Posted Dec 16, 2013 01:01 pm CST
The U.S. Supreme Court has agreed to decide what type of proof is needed when employees sue over 401(k) losses in their employer’s own stock.
The court accepted a class action against Fifth Third Bancorp, which had a 74 percent decline in its stock during a two-year period. At issue is how presumptions apply when employees allege plan administrators violated the duty of “care, skill, prudence and diligence” under the Employee Retirement Income Security Act. The Los Angeles Times, the Wall Street Journal Law Blog (sub. req.) and SCOTUSblog have stories.
The suit claims the company switched to risky subprime lending, but it continued to offer the stock as a 401(k) option. Among the investment choices offered to employees were Fifth Third stock, seventeen mutual funds, and two collective funds, SCOTUSblog says. The company also offered a 4 percent match that was invested in Fifth Third stock, though employees could then transfer the money to other funds.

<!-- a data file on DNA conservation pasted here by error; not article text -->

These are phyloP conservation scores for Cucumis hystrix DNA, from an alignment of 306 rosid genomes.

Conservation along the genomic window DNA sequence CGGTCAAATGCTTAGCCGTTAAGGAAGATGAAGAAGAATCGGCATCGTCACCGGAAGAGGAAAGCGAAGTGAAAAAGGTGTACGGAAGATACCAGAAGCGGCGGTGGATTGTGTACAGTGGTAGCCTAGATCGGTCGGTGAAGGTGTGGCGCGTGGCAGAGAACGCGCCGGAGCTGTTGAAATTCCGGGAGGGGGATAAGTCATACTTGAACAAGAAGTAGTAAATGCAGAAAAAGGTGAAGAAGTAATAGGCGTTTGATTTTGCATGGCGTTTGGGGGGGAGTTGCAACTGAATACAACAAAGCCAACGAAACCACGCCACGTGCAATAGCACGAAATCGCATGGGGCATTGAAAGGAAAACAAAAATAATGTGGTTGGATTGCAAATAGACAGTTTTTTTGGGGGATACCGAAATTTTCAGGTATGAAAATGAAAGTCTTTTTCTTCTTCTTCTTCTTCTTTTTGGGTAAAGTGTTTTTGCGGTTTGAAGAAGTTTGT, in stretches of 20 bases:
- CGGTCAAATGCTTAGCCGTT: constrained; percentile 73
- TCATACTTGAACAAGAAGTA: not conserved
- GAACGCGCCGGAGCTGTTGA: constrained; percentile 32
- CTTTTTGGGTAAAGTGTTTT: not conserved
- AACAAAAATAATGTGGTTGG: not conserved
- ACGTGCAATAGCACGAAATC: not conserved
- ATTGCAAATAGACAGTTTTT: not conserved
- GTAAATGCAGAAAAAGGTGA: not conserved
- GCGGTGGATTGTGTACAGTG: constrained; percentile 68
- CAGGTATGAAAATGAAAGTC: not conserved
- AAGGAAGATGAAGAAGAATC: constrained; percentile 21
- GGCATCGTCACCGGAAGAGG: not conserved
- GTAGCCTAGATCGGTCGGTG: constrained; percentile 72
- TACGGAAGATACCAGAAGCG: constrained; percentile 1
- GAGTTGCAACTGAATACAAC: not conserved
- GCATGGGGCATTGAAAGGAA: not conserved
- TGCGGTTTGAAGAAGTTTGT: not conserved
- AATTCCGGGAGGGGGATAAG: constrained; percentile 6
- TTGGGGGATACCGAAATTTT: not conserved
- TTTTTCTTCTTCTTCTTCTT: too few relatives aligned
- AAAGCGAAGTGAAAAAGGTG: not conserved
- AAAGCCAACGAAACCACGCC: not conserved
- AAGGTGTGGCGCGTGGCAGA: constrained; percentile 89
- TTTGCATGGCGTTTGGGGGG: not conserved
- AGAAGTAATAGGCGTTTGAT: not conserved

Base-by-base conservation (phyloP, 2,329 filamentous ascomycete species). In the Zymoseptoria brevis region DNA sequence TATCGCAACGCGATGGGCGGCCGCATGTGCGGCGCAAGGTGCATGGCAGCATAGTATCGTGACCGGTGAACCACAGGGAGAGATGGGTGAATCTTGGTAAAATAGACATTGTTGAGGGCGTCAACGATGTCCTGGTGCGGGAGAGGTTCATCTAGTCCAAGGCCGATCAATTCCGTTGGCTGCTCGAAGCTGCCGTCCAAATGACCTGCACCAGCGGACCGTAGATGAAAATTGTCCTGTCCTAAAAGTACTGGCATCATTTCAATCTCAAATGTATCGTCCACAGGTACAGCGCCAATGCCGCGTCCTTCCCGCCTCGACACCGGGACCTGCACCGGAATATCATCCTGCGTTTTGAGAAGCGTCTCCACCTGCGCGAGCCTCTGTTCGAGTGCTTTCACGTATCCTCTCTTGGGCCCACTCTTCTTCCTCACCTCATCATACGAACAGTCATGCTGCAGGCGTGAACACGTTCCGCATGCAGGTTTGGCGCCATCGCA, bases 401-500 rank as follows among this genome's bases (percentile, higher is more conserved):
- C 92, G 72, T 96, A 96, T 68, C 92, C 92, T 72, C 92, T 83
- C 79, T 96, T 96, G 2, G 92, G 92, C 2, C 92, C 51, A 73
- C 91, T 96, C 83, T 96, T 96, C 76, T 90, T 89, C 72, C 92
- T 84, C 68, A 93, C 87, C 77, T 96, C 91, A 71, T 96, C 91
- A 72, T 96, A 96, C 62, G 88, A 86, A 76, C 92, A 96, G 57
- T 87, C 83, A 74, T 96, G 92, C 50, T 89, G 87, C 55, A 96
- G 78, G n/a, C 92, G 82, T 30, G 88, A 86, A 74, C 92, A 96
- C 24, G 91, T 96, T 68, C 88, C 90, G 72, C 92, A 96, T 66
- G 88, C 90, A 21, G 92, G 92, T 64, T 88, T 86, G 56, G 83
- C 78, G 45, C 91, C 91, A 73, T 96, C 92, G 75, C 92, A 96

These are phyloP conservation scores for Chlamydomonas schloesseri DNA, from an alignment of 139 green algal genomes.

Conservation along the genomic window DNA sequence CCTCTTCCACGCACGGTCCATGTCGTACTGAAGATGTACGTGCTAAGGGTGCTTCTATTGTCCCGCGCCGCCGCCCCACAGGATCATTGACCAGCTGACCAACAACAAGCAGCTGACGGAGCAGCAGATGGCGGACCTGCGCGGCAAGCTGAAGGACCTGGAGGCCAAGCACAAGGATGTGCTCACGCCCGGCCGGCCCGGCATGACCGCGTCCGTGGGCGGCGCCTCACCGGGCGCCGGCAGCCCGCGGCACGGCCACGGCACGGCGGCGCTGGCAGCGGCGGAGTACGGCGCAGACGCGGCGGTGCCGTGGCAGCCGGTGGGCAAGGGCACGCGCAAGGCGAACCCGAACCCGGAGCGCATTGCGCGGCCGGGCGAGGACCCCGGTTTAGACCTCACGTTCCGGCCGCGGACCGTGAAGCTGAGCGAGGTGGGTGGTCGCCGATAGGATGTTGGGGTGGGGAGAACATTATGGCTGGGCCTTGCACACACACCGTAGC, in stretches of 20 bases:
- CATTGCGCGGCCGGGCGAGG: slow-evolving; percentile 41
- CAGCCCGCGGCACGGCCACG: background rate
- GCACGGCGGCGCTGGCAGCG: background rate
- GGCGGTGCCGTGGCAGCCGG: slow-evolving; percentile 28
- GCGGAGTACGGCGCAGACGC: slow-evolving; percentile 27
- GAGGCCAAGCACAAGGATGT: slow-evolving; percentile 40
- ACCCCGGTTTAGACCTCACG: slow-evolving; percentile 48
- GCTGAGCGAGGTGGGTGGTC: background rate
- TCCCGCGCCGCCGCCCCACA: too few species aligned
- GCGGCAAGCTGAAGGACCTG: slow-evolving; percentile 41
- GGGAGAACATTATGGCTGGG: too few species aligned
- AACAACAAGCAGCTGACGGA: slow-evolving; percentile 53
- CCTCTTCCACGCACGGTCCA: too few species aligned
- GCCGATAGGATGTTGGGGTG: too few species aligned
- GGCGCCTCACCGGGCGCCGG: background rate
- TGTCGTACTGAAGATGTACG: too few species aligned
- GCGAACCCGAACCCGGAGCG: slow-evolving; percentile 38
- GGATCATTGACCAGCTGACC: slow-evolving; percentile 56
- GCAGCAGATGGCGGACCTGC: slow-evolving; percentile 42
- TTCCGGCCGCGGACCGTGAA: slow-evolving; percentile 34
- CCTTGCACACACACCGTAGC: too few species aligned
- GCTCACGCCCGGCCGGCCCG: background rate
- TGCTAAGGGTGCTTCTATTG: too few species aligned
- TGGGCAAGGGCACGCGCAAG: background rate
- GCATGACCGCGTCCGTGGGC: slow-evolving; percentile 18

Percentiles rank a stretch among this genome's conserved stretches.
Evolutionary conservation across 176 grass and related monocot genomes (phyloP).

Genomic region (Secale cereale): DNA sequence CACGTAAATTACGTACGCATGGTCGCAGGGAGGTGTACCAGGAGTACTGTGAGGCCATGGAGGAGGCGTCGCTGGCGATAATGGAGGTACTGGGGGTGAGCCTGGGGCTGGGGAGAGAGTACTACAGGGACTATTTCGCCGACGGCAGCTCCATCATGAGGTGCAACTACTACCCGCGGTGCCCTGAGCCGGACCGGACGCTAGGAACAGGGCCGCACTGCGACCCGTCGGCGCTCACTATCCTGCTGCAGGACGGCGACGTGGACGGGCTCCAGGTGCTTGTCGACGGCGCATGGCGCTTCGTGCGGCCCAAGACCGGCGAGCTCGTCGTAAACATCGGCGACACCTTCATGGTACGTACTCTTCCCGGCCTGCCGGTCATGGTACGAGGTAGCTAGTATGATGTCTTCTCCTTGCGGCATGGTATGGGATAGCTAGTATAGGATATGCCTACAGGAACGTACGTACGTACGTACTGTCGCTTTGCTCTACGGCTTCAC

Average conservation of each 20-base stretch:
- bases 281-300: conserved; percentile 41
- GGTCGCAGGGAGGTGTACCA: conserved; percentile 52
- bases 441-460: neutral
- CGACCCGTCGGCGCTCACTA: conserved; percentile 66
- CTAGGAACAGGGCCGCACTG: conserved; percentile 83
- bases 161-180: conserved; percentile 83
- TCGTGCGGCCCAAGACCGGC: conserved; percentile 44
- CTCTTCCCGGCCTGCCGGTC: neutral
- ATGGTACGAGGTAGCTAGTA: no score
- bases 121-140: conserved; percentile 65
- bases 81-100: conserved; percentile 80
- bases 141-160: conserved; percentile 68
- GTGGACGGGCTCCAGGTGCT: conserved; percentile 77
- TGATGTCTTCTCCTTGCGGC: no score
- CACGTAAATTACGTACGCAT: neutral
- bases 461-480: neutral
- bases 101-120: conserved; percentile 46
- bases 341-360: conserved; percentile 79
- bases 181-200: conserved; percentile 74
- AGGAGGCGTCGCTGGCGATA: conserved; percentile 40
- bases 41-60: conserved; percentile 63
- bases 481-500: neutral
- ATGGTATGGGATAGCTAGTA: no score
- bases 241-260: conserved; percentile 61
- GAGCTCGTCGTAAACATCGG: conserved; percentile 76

U.S. Solicitor General Donald Verrilli Jr. argues the company should be liable if plan officials knew the stock was “significantly overvalued” and did not warn employees, according to the Los Angeles Times.
Fifth Third argues that it should not be held accountable for failing to anticipate the “greatest financial catastrophe since the Great Depression.” The company argues the Cincinnati-based 6th U.S. Circuit Court of Appeals used the wrong standard when it allowed the suit.
SCOTUSblog linked to the cert petition (PDF) in the case, Fifth Third Bancorp v. Dudenhoeffer.